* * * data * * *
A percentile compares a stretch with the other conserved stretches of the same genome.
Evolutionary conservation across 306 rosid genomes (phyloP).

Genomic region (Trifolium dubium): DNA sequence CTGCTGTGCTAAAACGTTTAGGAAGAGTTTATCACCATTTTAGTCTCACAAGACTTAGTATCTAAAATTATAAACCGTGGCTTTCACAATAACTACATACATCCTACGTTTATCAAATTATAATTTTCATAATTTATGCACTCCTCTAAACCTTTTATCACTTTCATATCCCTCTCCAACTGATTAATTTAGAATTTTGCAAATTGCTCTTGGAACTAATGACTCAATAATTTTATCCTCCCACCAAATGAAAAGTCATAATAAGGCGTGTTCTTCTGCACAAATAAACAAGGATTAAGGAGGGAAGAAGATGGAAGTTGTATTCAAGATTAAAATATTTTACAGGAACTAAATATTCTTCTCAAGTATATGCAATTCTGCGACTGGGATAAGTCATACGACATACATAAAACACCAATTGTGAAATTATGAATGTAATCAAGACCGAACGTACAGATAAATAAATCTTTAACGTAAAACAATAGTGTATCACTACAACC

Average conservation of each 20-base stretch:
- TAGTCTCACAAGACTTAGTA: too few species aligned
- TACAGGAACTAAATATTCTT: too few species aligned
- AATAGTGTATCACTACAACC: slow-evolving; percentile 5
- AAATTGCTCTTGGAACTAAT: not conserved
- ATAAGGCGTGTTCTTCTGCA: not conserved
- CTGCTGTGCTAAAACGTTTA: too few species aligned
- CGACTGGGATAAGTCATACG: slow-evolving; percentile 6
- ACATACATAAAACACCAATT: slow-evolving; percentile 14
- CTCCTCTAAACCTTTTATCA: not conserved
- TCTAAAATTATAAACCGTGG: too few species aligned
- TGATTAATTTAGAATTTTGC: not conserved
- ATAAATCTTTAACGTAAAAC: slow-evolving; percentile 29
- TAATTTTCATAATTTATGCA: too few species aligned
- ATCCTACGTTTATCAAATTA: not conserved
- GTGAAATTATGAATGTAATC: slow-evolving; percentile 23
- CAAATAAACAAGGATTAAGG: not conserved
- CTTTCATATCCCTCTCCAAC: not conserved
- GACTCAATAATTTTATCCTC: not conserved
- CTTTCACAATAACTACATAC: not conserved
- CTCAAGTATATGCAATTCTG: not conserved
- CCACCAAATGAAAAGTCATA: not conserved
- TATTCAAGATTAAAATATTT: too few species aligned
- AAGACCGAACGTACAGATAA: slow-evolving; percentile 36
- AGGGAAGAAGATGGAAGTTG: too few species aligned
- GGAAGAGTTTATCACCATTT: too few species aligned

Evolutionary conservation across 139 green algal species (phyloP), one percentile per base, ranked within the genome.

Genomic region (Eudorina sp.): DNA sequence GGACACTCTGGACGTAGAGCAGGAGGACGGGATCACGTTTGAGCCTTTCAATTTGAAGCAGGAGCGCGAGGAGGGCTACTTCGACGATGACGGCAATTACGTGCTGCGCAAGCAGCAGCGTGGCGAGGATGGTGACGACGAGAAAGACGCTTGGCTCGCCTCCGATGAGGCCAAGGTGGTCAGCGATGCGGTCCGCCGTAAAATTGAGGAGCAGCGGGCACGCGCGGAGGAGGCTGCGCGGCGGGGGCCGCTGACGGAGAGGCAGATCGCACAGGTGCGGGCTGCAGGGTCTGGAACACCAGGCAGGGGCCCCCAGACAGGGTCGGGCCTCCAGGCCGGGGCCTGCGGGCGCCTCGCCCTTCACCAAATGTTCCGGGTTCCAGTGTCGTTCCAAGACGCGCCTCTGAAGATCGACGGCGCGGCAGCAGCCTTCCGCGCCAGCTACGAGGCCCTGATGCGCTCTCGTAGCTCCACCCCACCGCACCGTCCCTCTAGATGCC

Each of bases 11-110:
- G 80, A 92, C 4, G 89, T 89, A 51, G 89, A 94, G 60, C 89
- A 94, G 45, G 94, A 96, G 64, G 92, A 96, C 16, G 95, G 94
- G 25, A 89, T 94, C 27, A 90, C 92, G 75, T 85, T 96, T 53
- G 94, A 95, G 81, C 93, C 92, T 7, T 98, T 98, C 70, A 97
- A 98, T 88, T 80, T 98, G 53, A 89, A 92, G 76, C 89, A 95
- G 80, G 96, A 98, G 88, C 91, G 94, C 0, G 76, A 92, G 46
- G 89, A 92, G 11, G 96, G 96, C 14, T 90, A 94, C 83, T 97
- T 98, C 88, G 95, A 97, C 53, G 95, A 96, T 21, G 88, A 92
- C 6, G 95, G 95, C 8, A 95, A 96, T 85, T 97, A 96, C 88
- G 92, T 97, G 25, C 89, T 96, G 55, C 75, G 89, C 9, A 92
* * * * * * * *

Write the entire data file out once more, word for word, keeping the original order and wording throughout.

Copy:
A percentile compares a stretch with the other conserved stretches of the same genome.
Evolutionary conservation across 306 rosid genomes (phyloP).

Genomic region (Trifolium dubium): DNA sequence CTGCTGTGCTAAAACGTTTAGGAAGAGTTTATCACCATTTTAGTCTCACAAGACTTAGTATCTAAAATTATAAACCGTGGCTTTCACAATAACTACATACATCCTACGTTTATCAAATTATAATTTTCATAATTTATGCACTCCTCTAAACCTTTTATCACTTTCATATCCCTCTCCAACTGATTAATTTAGAATTTTGCAAATTGCTCTTGGAACTAATGACTCAATAATTTTATCCTCCCACCAAATGAAAAGTCATAATAAGGCGTGTTCTTCTGCACAAATAAACAAGGATTAAGGAGGGAAGAAGATGGAAGTTGTATTCAAGATTAAAATATTTTACAGGAACTAAATATTCTTCTCAAGTATATGCAATTCTGCGACTGGGATAAGTCATACGACATACATAAAACACCAATTGTGAAATTATGAATGTAATCAAGACCGAACGTACAGATAAATAAATCTTTAACGTAAAACAATAGTGTATCACTACAACC

Average conservation of each 20-base stretch:
- TAGTCTCACAAGACTTAGTA: too few species aligned
- TACAGGAACTAAATATTCTT: too few species aligned
- AATAGTGTATCACTACAACC: slow-evolving; percentile 5
- AAATTGCTCTTGGAACTAAT: not conserved
- ATAAGGCGTGTTCTTCTGCA: not conserved
- CTGCTGTGCTAAAACGTTTA: too few species aligned
- CGACTGGGATAAGTCATACG: slow-evolving; percentile 6
- ACATACATAAAACACCAATT: slow-evolving; percentile 14
- CTCCTCTAAACCTTTTATCA: not conserved
- TCTAAAATTATAAACCGTGG: too few species aligned
- TGATTAATTTAGAATTTTGC: not conserved
- ATAAATCTTTAACGTAAAAC: slow-evolving; percentile 29
- TAATTTTCATAATTTATGCA: too few species aligned
- ATCCTACGTTTATCAAATTA: not conserved
- GTGAAATTATGAATGTAATC: slow-evolving; percentile 23
- CAAATAAACAAGGATTAAGG: not conserved
- CTTTCATATCCCTCTCCAAC: not conserved
- GACTCAATAATTTTATCCTC: not conserved
- CTTTCACAATAACTACATAC: not conserved
- CTCAAGTATATGCAATTCTG: not conserved
- CCACCAAATGAAAAGTCATA: not conserved
- TATTCAAGATTAAAATATTT: too few species aligned
- AAGACCGAACGTACAGATAA: slow-evolving; percentile 36
- AGGGAAGAAGATGGAAGTTG: too few species aligned
- GGAAGAGTTTATCACCATTT: too few species aligned

Evolutionary conservation across 139 green algal species (phyloP), one percentile per base, ranked within the genome.

Genomic region (Eudorina sp.): DNA sequence GGACACTCTGGACGTAGAGCAGGAGGACGGGATCACGTTTGAGCCTTTCAATTTGAAGCAGGAGCGCGAGGAGGGCTACTTCGACGATGACGGCAATTACGTGCTGCGCAAGCAGCAGCGTGGCGAGGATGGTGACGACGAGAAAGACGCTTGGCTCGCCTCCGATGAGGCCAAGGTGGTCAGCGATGCGGTCCGCCGTAAAATTGAGGAGCAGCGGGCACGCGCGGAGGAGGCTGCGCGGCGGGGGCCGCTGACGGAGAGGCAGATCGCACAGGTGCGGGCTGCAGGGTCTGGAACACCAGGCAGGGGCCCCCAGACAGGGTCGGGCCTCCAGGCCGGGGCCTGCGGGCGCCTCGCCCTTCACCAAATGTTCCGGGTTCCAGTGTCGTTCCAAGACGCGCCTCTGAAGATCGACGGCGCGGCAGCAGCCTTCCGCGCCAGCTACGAGGCCCTGATGCGCTCTCGTAGCTCCACCCCACCGCACCGTCCCTCTAGATGCC

Each of bases 11-110:
- G 80, A 92, C 4, G 89, T 89, A 51, G 89, A 94, G 60, C 89
- A 94, G 45, G 94, A 96, G 64, G 92, A 96, C 16, G 95, G 94
- G 25, A 89, T 94, C 27, A 90, C 92, G 75, T 85, T 96, T 53
- G 94, A 95, G 81, C 93, C 92, T 7, T 98, T 98, C 70, A 97
- A 98, T 88, T 80, T 98, G 53, A 89, A 92, G 76, C 89, A 95
- G 80, G 96, A 98, G 88, C 91, G 94, C 0, G 76, A 92, G 46
- G 89, A 92, G 11, G 96, G 96, C 14, T 90, A 94, C 83, T 97
- T 98, C 88, G 95, A 97, C 53, G 95, A 96, T 21, G 88, A 92
- C 6, G 95, G 95, C 8, A 95, A 96, T 85, T 97, A 96, C 88
- G 92, T 97, G 25, C 89, T 96, G 55, C 75, G 89, C 9, A 92